The stroma connects to a sphincter muscle (sphincter pupillae), which contracts the pupil in a circular motion, and a set of dilator muscles (dilator pupillae) which pull the iris radially to enlarge the pupil, pulling it in folds. The back surface is covered by a heavily pigmented epithelial layer that is two cells thick (the iris pigment epithelium), but the front surface has no epithelium. This anterior surface projects as the dilator muscles. The high pigment content blocks light from passing through the iris to the retina, restricting it to the pupil.[1] The outer edge of the iris, known as the root, is attached to the sclera and the anterior ciliary body. The iris and ciliary body together are known as the anterior uvea. Just in front of the root of the iris is the region referred to as the trabecular meshwork, through which the aqueous humour constantly drains out of the eye, with the result that diseases of the iris often have important effects on intraocular pressure, and body provide a lesser secondary pathway for the aqueous humour to drain from the eye.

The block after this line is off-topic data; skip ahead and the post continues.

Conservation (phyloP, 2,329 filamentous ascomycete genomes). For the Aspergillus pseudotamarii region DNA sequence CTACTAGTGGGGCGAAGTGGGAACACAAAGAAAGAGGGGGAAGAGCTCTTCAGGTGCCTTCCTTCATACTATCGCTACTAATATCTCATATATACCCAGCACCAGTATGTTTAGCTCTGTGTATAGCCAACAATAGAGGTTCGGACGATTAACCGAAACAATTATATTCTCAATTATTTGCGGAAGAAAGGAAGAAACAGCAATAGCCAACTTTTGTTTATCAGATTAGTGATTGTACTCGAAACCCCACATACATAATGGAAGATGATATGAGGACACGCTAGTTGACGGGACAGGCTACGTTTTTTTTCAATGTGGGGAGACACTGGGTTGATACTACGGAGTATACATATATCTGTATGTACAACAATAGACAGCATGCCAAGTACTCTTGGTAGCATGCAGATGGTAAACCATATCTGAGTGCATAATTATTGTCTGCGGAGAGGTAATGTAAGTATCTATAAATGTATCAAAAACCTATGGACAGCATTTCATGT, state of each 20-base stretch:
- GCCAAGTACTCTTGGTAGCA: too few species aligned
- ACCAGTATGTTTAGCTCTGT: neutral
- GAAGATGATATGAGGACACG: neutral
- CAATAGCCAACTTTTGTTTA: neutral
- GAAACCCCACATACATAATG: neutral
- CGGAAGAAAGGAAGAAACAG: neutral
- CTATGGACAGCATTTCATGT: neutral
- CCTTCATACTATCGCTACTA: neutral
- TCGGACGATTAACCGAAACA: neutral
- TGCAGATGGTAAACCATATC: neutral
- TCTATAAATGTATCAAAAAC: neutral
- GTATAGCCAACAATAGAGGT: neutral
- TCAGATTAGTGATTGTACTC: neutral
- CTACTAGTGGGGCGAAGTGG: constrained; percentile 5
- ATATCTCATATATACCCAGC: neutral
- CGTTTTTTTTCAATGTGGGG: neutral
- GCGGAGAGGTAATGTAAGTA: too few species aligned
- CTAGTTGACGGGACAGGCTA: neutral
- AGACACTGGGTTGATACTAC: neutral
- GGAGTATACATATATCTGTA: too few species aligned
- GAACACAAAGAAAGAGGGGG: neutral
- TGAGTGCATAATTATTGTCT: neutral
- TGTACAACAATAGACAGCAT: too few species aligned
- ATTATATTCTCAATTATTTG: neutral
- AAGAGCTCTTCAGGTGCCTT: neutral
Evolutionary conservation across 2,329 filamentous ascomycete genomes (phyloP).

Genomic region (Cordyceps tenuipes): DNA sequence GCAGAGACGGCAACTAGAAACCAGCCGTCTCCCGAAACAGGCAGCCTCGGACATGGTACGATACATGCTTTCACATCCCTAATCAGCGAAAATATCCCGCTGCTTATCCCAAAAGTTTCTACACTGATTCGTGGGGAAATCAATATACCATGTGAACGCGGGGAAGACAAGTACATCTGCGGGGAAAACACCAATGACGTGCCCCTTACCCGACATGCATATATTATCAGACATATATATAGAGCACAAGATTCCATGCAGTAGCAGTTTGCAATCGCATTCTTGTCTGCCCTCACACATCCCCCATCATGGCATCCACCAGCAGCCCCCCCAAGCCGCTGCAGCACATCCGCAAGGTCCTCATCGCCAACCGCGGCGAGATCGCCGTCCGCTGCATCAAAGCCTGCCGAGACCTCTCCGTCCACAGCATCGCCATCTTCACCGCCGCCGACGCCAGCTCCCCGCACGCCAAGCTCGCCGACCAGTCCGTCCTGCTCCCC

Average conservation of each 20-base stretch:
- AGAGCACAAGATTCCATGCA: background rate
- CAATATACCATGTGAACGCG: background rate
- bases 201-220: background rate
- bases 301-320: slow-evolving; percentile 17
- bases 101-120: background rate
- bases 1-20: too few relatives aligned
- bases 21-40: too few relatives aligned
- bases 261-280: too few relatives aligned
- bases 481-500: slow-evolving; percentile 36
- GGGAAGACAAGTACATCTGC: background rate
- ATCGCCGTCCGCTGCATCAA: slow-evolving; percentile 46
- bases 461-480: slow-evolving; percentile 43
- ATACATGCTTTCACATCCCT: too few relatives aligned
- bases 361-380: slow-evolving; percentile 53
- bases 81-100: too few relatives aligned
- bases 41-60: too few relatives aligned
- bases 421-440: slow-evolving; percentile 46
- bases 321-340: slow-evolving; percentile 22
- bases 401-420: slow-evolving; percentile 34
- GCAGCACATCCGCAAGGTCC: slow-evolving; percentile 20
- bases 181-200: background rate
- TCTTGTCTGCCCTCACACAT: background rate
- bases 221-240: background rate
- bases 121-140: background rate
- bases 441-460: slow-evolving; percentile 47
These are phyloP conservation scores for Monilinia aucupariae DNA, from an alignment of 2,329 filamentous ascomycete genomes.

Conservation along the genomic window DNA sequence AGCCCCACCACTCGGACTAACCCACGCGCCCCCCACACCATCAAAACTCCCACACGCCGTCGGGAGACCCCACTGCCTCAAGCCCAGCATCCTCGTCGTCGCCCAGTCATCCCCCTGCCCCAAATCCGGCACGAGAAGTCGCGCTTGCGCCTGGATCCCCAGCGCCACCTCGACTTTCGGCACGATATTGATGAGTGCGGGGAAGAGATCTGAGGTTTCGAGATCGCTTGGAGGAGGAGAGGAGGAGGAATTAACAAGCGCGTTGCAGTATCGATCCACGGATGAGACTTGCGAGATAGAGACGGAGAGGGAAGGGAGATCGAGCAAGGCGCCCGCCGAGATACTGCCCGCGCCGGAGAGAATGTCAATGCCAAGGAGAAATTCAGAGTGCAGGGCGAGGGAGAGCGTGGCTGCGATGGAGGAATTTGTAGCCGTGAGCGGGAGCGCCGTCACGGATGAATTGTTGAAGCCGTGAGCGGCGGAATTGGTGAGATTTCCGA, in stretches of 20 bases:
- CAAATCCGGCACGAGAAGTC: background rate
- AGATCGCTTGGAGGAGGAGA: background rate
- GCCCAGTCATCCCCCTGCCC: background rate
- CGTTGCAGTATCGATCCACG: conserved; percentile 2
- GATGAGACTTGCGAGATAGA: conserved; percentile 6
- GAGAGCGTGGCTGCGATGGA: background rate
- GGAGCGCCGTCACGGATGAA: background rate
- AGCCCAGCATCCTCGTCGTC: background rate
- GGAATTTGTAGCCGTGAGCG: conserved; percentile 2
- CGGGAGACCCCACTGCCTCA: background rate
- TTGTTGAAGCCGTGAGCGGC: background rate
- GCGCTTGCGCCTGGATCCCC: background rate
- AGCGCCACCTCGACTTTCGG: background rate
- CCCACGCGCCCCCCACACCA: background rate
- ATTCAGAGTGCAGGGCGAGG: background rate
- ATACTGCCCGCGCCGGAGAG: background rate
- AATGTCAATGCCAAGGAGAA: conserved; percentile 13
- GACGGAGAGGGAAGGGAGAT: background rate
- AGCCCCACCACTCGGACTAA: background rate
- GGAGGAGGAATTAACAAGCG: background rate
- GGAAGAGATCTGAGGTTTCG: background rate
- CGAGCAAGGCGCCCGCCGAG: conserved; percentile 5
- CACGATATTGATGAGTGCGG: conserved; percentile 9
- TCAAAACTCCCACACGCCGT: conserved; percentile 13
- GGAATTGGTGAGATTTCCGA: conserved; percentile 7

The iris is divided into two major regions:

  1. The pupillary zone is the inner region whose edge forms the boundary of the pupil.
  2. The ciliary zone is the rest of the iris that extends to its origin at the ciliary body.

The collarette is the thickest region of the iris, separating the pupillary portion from the ciliary portion. The collarette is a rudiment of the coating of the embryonic pupil.[1] It is typically defined as the region where the sphincter muscle and dilator muscle overlap. Radial ridges extend from the periphery to the pupillary zone, to supply the iris with blood vessels. The root of the iris is the thinnest and most peripheral.[2]

The muscle cells of the iris are smooth muscle in mammals and amphibians, but are striated muscle in birds and reptiles. Many fish have neither, and, as a result, their irides are unable to dilate and contract, so that the pupil always remains of a fixed size.[3]

  Histological features

From anterior (front) to posterior (back), the layers of the iris are:

  Anterior surface features